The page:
HC Deb 28 February 1939 vol 344 cc1221-8

Motion made, and Question proposed, "That this House do now adjourn."—[Captain Margesson.]

11.13 p.m.

Mr. De la Bère

I wish to raise the question of the milling industry. Flour is a national necessity; and it should not, therefore, be capable of being exploited by large and vested interests which hold a virtual monopoly. It would not be overstating the case if I said that three large milling combines hold a virtual monopoly in this country to-day. No doubt it is by their ability and foresight that these combines have achieved this result, but are they not being unduly protected by the fact that they are able to identify themselves, when it suits their purpose, with the Food Defence Plans Department, and with the advisory committee which is linked up with that, and which, even if not directly connected with the Millers' Mutual, is certainly often influenced by advice from that source. Therefore, they are all correlated. What does the Millers' Mutual do? It succeeds in assuring to the milling industry, by means of a price-fixing ring, dertain substantial profits. Who is it that contributes to these profits? It is, of course, the general public. What is the real purpose of this extensive and complicated machinery? Is it not set up very largely for the purpose of dominating the country's bread supply and crushing out of existence a large number of citizens who have helped to build up the trade over a period of many years?

What is the Government's attitude? The Government, by its original purchase of a security stock, that is, stock against an emergency, acquiesced in this state of affairs, inasmuch as practically the entire national emergency stock of wheat was supplied through Messrs. Rank. Do not think I do not approve of an emergency stock as vital and necessary, and I am fully aware that Messrs. Rank made no charge for this service. At the same time, it will be obvious to anyone with any business acumen and a knowledge of this subject how extremely valuable information and a knowledge of the Government's intentions would be to large concerns engaged in the grain trade, and how detrimental a lack of it would be to the smaller men to whom the information was not available. On more than one occasion I have ventilated my objections against a few millionaire directors of combines being allowed to dominate and control the people's bread, but every request of mine for an inquiry into certain circumstances in regard to these matters has been refused. The President of the Board of Trade has stated that there is nothing to inquire about.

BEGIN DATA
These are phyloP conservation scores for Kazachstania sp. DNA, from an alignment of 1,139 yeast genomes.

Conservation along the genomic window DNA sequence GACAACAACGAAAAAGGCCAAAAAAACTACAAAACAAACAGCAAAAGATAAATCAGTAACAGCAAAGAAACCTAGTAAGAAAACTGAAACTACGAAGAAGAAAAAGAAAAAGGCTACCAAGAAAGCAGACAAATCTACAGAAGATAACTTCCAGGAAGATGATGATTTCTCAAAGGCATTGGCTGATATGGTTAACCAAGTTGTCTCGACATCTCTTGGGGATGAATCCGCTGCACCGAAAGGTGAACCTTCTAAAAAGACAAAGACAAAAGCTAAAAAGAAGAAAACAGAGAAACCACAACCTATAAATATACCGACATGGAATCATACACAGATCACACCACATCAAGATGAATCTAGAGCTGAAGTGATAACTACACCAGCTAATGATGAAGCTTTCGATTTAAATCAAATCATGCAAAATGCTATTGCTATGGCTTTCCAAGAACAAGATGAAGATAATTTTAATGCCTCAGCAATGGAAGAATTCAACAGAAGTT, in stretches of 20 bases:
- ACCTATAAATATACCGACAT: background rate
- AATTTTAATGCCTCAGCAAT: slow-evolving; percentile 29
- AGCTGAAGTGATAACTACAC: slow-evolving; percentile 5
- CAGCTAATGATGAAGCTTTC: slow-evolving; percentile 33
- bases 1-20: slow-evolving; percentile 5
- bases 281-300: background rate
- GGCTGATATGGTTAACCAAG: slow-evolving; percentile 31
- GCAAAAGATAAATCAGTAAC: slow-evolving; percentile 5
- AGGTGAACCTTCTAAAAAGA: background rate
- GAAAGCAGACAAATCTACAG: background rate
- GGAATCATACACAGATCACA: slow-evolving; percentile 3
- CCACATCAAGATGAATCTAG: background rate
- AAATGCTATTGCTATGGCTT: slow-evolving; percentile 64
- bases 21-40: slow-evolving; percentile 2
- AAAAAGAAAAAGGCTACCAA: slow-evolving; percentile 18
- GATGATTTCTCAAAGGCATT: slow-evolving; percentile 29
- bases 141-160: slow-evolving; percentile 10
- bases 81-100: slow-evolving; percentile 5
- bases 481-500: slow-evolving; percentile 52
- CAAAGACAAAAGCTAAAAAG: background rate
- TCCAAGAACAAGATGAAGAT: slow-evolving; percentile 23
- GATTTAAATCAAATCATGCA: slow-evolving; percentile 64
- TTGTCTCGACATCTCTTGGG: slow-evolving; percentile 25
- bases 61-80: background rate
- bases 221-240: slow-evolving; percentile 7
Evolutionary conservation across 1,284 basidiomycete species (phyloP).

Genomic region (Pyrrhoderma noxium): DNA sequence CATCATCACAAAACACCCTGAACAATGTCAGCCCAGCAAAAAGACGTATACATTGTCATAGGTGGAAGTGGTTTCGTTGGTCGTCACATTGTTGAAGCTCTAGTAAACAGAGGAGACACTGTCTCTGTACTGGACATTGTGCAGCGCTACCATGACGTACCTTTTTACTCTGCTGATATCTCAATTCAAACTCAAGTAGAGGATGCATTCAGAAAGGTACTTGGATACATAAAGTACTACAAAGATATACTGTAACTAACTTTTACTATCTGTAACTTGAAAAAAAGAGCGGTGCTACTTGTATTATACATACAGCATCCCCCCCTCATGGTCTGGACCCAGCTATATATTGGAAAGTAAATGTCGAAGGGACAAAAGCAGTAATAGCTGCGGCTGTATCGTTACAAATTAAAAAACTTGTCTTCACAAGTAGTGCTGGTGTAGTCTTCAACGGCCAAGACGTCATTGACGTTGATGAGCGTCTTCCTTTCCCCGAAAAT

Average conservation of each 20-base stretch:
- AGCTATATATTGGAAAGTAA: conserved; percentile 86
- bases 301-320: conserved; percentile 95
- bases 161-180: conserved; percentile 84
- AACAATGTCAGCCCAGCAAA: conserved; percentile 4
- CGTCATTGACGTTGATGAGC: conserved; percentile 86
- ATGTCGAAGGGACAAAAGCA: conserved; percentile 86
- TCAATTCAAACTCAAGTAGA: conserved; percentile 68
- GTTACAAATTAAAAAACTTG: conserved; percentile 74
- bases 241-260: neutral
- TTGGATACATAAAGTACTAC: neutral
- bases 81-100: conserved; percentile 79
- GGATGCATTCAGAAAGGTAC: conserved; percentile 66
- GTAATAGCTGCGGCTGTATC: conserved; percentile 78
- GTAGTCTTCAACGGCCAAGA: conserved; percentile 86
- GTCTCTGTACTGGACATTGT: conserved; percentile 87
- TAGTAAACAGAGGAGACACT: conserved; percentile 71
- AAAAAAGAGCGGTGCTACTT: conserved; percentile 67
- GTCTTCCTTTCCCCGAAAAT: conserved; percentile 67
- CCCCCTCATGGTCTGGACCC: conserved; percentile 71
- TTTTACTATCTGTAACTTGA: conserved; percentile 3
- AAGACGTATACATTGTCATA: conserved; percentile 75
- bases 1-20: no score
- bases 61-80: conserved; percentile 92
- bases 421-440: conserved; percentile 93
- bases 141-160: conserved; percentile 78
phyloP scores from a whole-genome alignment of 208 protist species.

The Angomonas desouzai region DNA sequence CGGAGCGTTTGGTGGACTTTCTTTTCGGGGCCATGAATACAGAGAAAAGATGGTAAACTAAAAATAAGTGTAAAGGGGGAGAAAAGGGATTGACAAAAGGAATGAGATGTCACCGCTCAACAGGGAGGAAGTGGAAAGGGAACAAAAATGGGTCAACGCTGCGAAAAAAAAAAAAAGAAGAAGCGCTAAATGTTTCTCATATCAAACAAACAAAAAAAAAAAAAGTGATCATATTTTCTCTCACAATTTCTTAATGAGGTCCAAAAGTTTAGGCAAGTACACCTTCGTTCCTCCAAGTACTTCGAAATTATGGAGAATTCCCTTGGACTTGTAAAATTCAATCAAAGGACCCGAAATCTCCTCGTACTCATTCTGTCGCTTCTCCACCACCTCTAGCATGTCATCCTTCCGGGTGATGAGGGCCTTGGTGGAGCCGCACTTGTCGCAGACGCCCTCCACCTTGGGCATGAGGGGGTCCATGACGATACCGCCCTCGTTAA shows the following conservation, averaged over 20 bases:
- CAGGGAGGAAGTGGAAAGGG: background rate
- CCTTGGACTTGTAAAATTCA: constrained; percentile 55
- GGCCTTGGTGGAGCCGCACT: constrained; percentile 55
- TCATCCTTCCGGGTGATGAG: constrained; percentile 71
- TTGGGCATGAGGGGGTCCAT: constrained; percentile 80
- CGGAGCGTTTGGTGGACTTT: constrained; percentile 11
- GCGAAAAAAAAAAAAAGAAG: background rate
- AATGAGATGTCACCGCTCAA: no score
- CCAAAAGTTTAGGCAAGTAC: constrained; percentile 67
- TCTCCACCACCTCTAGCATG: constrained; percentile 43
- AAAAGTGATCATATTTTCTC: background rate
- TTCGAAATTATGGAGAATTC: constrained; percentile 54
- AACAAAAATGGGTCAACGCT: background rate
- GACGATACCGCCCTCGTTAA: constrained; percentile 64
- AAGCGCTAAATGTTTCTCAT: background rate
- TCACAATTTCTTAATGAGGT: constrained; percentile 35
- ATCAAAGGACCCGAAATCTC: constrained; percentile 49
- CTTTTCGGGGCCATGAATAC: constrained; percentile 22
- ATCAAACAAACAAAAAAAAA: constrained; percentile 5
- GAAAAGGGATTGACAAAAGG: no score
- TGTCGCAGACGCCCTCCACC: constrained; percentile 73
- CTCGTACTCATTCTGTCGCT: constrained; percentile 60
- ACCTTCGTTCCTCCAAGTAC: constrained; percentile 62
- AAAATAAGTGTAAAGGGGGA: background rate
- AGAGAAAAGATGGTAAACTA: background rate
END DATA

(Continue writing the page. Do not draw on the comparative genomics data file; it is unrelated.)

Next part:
The difficulties to be encountered must not be under-estimated, and I have no doubt that every obstacle will be put in my way. There is only a slender chance of any Press being available outside the faithful record in the OFFICIAL REPORT. It may be wondered at that I should say there is only a slender chance of any Press being available. I do not think that severe criticism of the Press would be entirely fair. The editors of all newspapers have the duty of doing the best they can for the papers of which they are editors, and to launch a campaign against the milling combines would undoubtedly entail retaliation, and they would lose substantial sums in advertisements. It is substantially true to say it was almost impossible to get any Press on any matter affecting patent medicines, milling combines or brewery interests, and I hope that my remarks will be taken in the right spirit and will not cause offence to the Press who are always fair to me and give me a fair deal on other matters. I have to say that because I believe it to be substantially true.